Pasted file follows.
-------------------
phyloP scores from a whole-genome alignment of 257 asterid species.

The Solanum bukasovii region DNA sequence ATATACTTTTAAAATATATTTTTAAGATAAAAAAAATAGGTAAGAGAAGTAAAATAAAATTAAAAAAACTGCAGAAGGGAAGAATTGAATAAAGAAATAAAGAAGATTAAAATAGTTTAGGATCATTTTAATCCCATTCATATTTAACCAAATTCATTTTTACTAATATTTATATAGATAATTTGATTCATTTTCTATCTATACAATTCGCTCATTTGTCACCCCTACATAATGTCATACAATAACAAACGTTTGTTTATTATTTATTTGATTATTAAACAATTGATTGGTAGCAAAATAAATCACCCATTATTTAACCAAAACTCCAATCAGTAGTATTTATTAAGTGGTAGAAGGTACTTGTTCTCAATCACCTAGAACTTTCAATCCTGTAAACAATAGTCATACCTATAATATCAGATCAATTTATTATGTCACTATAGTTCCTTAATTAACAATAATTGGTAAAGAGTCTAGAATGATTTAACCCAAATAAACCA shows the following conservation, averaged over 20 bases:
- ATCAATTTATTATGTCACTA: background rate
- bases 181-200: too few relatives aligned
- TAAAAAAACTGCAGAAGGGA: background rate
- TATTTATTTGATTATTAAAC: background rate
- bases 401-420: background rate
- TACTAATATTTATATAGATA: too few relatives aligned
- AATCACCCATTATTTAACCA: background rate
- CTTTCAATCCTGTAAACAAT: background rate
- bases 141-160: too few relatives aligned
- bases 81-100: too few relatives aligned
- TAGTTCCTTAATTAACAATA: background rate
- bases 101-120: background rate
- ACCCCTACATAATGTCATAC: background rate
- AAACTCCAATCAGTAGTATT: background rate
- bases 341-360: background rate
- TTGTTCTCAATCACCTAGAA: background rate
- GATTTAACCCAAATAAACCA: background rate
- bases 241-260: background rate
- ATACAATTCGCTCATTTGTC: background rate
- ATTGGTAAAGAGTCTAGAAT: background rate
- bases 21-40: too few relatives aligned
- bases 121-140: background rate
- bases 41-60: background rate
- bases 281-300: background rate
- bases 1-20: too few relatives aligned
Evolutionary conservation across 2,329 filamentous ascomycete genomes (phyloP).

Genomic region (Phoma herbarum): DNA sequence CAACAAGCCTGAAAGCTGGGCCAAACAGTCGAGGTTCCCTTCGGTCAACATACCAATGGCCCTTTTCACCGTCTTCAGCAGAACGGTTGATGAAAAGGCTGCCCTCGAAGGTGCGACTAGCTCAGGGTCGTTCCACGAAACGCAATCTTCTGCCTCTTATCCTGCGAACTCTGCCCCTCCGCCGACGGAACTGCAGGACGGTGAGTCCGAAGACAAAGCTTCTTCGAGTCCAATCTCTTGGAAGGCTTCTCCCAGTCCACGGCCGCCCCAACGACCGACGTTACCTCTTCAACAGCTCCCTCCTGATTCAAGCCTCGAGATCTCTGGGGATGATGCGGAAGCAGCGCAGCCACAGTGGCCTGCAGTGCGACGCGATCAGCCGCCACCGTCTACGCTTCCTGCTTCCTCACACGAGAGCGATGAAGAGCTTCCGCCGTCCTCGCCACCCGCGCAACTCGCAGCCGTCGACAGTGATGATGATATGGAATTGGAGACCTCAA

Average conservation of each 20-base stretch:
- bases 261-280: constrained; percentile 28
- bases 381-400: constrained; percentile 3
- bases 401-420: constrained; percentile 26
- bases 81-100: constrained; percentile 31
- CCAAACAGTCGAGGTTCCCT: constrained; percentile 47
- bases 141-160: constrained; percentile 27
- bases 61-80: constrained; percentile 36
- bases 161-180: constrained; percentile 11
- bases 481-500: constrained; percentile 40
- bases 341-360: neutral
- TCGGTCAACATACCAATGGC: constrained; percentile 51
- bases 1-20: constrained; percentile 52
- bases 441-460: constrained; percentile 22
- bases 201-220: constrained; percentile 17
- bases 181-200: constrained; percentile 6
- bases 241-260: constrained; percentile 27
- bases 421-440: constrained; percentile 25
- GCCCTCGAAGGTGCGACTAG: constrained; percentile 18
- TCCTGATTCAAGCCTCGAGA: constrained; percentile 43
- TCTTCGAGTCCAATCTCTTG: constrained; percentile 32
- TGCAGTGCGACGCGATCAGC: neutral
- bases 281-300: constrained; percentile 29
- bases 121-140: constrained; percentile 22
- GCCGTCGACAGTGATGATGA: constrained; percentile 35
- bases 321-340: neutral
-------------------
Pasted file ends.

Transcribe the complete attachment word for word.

phyloP scores from a whole-genome alignment of 257 asterid species.

The Solanum bukasovii region DNA sequence ATATACTTTTAAAATATATTTTTAAGATAAAAAAAATAGGTAAGAGAAGTAAAATAAAATTAAAAAAACTGCAGAAGGGAAGAATTGAATAAAGAAATAAAGAAGATTAAAATAGTTTAGGATCATTTTAATCCCATTCATATTTAACCAAATTCATTTTTACTAATATTTATATAGATAATTTGATTCATTTTCTATCTATACAATTCGCTCATTTGTCACCCCTACATAATGTCATACAATAACAAACGTTTGTTTATTATTTATTTGATTATTAAACAATTGATTGGTAGCAAAATAAATCACCCATTATTTAACCAAAACTCCAATCAGTAGTATTTATTAAGTGGTAGAAGGTACTTGTTCTCAATCACCTAGAACTTTCAATCCTGTAAACAATAGTCATACCTATAATATCAGATCAATTTATTATGTCACTATAGTTCCTTAATTAACAATAATTGGTAAAGAGTCTAGAATGATTTAACCCAAATAAACCA shows the following conservation, averaged over 20 bases:
- ATCAATTTATTATGTCACTA: background rate
- bases 181-200: too few relatives aligned
- TAAAAAAACTGCAGAAGGGA: background rate
- TATTTATTTGATTATTAAAC: background rate
- bases 401-420: background rate
- TACTAATATTTATATAGATA: too few relatives aligned
- AATCACCCATTATTTAACCA: background rate
- CTTTCAATCCTGTAAACAAT: background rate
- bases 141-160: too few relatives aligned
- bases 81-100: too few relatives aligned
- TAGTTCCTTAATTAACAATA: background rate
- bases 101-120: background rate
- ACCCCTACATAATGTCATAC: background rate
- AAACTCCAATCAGTAGTATT: background rate
- bases 341-360: background rate
- TTGTTCTCAATCACCTAGAA: background rate
- GATTTAACCCAAATAAACCA: background rate
- bases 241-260: background rate
- ATACAATTCGCTCATTTGTC: background rate
- ATTGGTAAAGAGTCTAGAAT: background rate
- bases 21-40: too few relatives aligned
- bases 121-140: background rate
- bases 41-60: background rate
- bases 281-300: background rate
- bases 1-20: too few relatives aligned
Evolutionary conservation across 2,329 filamentous ascomycete genomes (phyloP).

Genomic region (Phoma herbarum): DNA sequence CAACAAGCCTGAAAGCTGGGCCAAACAGTCGAGGTTCCCTTCGGTCAACATACCAATGGCCCTTTTCACCGTCTTCAGCAGAACGGTTGATGAAAAGGCTGCCCTCGAAGGTGCGACTAGCTCAGGGTCGTTCCACGAAACGCAATCTTCTGCCTCTTATCCTGCGAACTCTGCCCCTCCGCCGACGGAACTGCAGGACGGTGAGTCCGAAGACAAAGCTTCTTCGAGTCCAATCTCTTGGAAGGCTTCTCCCAGTCCACGGCCGCCCCAACGACCGACGTTACCTCTTCAACAGCTCCCTCCTGATTCAAGCCTCGAGATCTCTGGGGATGATGCGGAAGCAGCGCAGCCACAGTGGCCTGCAGTGCGACGCGATCAGCCGCCACCGTCTACGCTTCCTGCTTCCTCACACGAGAGCGATGAAGAGCTTCCGCCGTCCTCGCCACCCGCGCAACTCGCAGCCGTCGACAGTGATGATGATATGGAATTGGAGACCTCAA

Average conservation of each 20-base stretch:
- bases 261-280: constrained; percentile 28
- bases 381-400: constrained; percentile 3
- bases 401-420: constrained; percentile 26
- bases 81-100: constrained; percentile 31
- CCAAACAGTCGAGGTTCCCT: constrained; percentile 47
- bases 141-160: constrained; percentile 27
- bases 61-80: constrained; percentile 36
- bases 161-180: constrained; percentile 11
- bases 481-500: constrained; percentile 40
- bases 341-360: neutral
- TCGGTCAACATACCAATGGC: constrained; percentile 51
- bases 1-20: constrained; percentile 52
- bases 441-460: constrained; percentile 22
- bases 201-220: constrained; percentile 17
- bases 181-200: constrained; percentile 6
- bases 241-260: constrained; percentile 27
- bases 421-440: constrained; percentile 25
- GCCCTCGAAGGTGCGACTAG: constrained; percentile 18
- TCCTGATTCAAGCCTCGAGA: constrained; percentile 43
- TCTTCGAGTCCAATCTCTTG: constrained; percentile 32
- TGCAGTGCGACGCGATCAGC: neutral
- bases 281-300: constrained; percentile 29
- bases 121-140: constrained; percentile 22
- GCCGTCGACAGTGATGATGA: constrained; percentile 35
- bases 321-340: neutral